From where the data storage experts at Seagate Technology sit, data is alive. It evolves—and with some thought and agility, businesses can not only manage their data but grow with it. Security-minded enterprises partner with Seagate to unify their data experiences, find efficiencies, and manage large quantities of data with a physical infrastructure that’s perfectly tailored to their industry’s needs.
“We live in a data economy,” said Seagate’s CEO Dave Mosley. “The value of enterprise data is often untapped. Businesses struggle to access their data’s full potential. Seagate tailored its offerings to match the new information-hungry reality. Our data management innovations will help companies get more value out of their data.”
As of September 2020, these offerings include the open source software CORTX™, its community, and the open, flexible reference architecture Lyve Drive™ Rack, powered by CORTX. Together, these solutions build on more than 20 years of object storage expertise, including the very first object storage specification created by Seagate in the late 90s: the SNIA OSD. Managing Technologist and CORTX™ Community Director John Bent is a distributed data expert. He joined Seagate to help build their open source presence. “Seagate is a storage vendor,” he said, “But customers need a mass data platform—they need software optimized for mass capacity.” For instance, the scientists working in machine learning need to access and study their products’ data. This is where CORTX comes in.
CORTX is hardware-agnostic, open source object storage software that gives developers and partners access to mass capacity-optimized data storage architectures. It ties together data across devices, making it accessible to applications and transforming a disk into a data platform. As Bent described, “The software needs to be smart. It not only needs to protect data from storage failures but also act like a librarian. It needs to know where all the books are, where each piece of data lives on a disk—to collect, organize, and query metadata.”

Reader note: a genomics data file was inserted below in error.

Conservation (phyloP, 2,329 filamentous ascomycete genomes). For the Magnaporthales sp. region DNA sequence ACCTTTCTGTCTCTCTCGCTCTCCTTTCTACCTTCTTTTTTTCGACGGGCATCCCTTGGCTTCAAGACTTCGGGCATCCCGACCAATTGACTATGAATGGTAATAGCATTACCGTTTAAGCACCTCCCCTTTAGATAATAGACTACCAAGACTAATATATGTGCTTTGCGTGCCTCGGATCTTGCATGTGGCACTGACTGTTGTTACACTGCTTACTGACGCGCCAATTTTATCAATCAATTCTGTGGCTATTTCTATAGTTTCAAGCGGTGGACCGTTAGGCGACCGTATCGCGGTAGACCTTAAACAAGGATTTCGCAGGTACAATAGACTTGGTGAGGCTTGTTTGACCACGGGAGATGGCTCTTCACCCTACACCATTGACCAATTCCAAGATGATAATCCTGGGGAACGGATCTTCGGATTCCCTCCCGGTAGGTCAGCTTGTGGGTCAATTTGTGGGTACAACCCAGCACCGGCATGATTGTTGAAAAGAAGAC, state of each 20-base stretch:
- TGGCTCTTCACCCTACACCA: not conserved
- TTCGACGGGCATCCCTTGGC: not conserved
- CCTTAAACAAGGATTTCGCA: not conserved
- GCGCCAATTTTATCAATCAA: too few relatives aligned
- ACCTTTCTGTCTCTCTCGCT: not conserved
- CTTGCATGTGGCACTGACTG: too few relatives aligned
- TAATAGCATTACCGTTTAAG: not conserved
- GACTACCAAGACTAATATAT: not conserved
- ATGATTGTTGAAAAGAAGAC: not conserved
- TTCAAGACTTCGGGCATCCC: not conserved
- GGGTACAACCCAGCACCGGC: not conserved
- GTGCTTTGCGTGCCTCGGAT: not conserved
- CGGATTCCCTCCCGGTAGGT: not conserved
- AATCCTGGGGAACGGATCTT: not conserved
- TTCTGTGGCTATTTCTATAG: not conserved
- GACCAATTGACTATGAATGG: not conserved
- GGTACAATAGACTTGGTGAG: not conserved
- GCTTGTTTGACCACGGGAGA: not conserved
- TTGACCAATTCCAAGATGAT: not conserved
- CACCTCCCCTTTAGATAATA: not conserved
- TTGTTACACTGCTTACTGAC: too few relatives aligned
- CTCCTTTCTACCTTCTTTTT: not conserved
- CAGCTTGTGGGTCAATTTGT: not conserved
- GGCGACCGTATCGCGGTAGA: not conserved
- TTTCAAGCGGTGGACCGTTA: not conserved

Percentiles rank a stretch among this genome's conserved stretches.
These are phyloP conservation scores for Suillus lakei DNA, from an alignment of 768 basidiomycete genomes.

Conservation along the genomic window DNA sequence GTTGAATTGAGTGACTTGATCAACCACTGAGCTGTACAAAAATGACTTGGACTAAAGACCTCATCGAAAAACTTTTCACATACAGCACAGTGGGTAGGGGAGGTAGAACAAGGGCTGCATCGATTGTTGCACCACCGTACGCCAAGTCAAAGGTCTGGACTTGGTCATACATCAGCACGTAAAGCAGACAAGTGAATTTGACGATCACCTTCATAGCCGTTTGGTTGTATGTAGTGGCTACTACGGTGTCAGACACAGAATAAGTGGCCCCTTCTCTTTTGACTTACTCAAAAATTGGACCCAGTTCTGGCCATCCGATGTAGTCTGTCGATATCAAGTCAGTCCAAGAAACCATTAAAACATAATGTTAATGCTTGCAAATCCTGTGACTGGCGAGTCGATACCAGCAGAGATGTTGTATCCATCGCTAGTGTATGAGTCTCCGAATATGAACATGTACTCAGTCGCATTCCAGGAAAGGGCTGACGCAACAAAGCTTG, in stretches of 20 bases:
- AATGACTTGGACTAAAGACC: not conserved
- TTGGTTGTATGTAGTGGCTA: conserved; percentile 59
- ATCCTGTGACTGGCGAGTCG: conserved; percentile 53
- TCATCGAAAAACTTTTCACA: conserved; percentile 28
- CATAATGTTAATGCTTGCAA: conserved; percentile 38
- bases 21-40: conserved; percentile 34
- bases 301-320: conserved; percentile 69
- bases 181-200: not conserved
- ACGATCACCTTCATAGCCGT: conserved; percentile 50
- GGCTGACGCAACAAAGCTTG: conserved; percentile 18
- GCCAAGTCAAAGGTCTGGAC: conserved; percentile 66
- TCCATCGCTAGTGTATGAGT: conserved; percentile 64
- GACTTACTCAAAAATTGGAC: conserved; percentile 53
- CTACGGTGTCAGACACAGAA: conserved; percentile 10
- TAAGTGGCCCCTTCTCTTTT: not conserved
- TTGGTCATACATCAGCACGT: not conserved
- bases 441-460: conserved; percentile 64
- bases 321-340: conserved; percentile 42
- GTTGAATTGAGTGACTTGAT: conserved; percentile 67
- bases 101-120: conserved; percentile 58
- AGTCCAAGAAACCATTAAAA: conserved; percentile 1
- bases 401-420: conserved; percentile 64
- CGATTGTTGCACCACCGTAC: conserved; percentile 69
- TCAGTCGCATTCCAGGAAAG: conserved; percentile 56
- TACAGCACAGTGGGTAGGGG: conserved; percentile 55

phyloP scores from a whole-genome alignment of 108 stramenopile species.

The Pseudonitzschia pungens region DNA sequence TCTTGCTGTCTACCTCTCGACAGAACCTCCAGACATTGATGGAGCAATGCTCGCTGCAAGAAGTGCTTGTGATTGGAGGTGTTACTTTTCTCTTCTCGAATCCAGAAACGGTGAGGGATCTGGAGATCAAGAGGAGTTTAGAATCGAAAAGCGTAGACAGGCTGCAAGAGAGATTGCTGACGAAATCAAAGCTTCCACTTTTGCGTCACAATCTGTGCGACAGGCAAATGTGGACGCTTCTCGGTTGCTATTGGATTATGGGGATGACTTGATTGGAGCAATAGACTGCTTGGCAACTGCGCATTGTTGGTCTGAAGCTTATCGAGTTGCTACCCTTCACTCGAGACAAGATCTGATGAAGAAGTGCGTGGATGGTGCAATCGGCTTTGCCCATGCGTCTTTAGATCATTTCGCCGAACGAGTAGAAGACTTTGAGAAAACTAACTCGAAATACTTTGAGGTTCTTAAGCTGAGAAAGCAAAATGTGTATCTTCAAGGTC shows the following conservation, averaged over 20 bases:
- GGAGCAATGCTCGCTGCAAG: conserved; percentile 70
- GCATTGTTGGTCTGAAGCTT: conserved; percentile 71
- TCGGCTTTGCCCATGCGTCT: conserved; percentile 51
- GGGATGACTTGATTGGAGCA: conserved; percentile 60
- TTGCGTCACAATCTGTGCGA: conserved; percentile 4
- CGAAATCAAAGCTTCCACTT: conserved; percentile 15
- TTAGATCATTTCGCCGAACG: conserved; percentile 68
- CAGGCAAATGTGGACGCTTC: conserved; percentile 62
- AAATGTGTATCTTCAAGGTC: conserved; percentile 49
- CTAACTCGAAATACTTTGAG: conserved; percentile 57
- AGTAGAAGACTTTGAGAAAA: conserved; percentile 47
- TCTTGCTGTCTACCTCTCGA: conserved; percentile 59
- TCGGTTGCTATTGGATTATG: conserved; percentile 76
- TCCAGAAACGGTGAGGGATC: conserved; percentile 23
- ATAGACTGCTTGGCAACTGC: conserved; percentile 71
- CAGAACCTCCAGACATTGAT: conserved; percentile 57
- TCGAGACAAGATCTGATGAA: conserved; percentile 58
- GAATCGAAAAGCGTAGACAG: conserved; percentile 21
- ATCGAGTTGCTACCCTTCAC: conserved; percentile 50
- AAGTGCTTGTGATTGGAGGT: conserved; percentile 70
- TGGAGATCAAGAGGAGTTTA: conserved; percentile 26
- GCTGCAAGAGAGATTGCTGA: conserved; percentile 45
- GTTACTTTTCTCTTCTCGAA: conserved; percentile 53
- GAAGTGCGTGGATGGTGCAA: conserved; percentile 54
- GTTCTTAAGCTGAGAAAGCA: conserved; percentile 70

CORTX effectively opens up each hard drive for teams to see and learn from. And, as of September 2020, it’s an open source on GitHub. Bent outlined the reasons why Seagate got into open source: “Seagate wanted to enable enterprises to store more data that is valuable for their applications and ultimately to their businesses. Open sourcing CORTX gives more enterprises access to mass capacity storage devices at scale. And shares the methods and software best suited for the most efficient software enablement of these devices.”
Bent dreams of a world where licensed software companies can use CORTX to make their products more efficient, deliver a better hardware experience, and make data massively durable at scale. Because CORTX is open source, Seagate devices can reach this unprecedented potential.
As Bent explained, “Our goal is to co-develop open software with our mass capacity storage devices so that the whole world can benefit from the full capabilities of each successive generation of our increasingly large storage devices. The more massive your training dataset, the more accurate your artificial intelligence is. If we can help the world store more data, more advanced models can quite literally save us. They can help us understand climate change, develop vaccines, and prevent car accidents.”
To develop CORTX and other software, Seagate uses GitHub Enterprise Cloud. They started off with instances of Gerrit and GitLab, but the disparate code hosts got in the way of sharing and collaborating across their large team. They migrated to GitHub to keep all of their code (and all of their developers) in one platform.
We needed to switch not just for our own developers. For us to welcome the larger software community, we had to be on GitHub.
“Consolidating our code on a single platform has been super useful for us, especially for CI/CD and our DevOps pipeline,” added Bent. “Integrating with third parties is trivial, and it’s easier for us to tag each other into appropriate conversations when we’re all in one place.”
Ultimately, Seagate wanted to be closer to the open source community. “We needed to switch not just for our own developers,” said Bent. “For us to welcome the larger software community, we had to be on GitHub. We could just flip the switch and get so many more people involved.”